Cleaning services company Homejoy is shutting down on July 31 after struggling to raise a big enough round of funding. The company had already been facing growth and revenue challenges, but CEO Adora Cheung said the “deciding factor” was the four lawsuits it was fighting over whether its workers should be classified as employees or contractors. None of them were class actions yet, but they made fundraising that much harder.
“A lot of this is unfortunate timing. The [California Labor Commission’s] Uber decision* … was only a single claim, but it was blown out of proportion,” she told. The on-demand space has become a riskier bet for investors in a short amount of time.
The San Francisco-based startup was unable to raise enough money to continue on, CEO and co-founder Adora Cheung told, adding that while there were serious growth challenges (most notably, fierce competition from Handy), the “deciding factor” was a legal issue: Worker classification.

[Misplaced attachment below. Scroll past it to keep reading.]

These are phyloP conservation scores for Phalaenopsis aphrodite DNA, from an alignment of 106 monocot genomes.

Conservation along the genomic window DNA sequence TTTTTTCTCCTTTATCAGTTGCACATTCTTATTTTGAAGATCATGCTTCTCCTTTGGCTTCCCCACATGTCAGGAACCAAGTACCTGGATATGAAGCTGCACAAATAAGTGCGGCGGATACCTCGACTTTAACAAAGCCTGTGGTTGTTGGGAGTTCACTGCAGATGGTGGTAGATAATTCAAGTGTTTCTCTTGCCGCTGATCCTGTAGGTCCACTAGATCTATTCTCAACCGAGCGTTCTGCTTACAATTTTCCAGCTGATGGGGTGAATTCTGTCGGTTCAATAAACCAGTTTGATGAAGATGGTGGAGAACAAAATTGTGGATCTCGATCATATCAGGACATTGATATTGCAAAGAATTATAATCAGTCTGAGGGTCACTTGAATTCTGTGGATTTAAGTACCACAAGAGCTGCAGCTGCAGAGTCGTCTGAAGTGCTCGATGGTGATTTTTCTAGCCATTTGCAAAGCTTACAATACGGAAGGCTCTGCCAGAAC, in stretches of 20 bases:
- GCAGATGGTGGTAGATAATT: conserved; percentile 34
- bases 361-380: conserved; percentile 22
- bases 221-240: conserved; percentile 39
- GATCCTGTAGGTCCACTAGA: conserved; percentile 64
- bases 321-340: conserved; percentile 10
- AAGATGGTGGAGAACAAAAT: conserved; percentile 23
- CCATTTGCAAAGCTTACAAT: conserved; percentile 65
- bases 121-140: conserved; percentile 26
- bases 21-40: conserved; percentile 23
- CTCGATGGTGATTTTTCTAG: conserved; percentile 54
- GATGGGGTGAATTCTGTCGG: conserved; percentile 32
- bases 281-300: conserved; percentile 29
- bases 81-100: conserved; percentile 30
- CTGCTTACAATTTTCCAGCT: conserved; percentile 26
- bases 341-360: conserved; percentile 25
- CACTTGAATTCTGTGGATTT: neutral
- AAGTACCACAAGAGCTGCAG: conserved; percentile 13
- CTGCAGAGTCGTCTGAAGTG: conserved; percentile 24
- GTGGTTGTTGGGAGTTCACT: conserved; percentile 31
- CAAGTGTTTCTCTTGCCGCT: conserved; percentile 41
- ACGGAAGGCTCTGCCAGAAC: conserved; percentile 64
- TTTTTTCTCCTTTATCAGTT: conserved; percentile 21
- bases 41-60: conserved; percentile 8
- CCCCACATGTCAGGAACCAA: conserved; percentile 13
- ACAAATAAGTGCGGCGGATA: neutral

Like many companies operating in the sharing economy, Homejoy faced multiple lawsuits over whether it can legally classify its workers as contractors, not employees. Peer-to-peer operations like Uber, Lyft and Postmates have been able to thrive in large part because they keep their employee count small. Instead, these companies classify the majority of their workers as contractors, meaning they aren’t responsible for covering payroll taxes, health insurance, overtime and other benefits.
This is one of the first startup casualties as a result of the worker classification issue that has gripped the tech industry. Many companies in the gig economy, such as Uber, Postmates, Luxe and Sprig, classify their workers as contractors instead of employees. As a result they dont have to foot payroll taxes, social security benefits, vacation time or other fees. But workers havefiled lawsuits over the issue, and it’s now become aheavily debated talking point among the presidential candidates.
It was bad timing for Homejoy; when the ruling was handed down, the company was in the process of raising money. “The Uber decision … was only a single claim, but it was blown out of proportion,” Cheung told , implying that investors got skittish.
Founded in 2012 by Cheung and her brother Aaron, Homejoy raised $40 million from investors including First Round Capital, Redpoint Ventures and Google Ventures.
The shuttered company’s tech team is reportedly being hired by Google team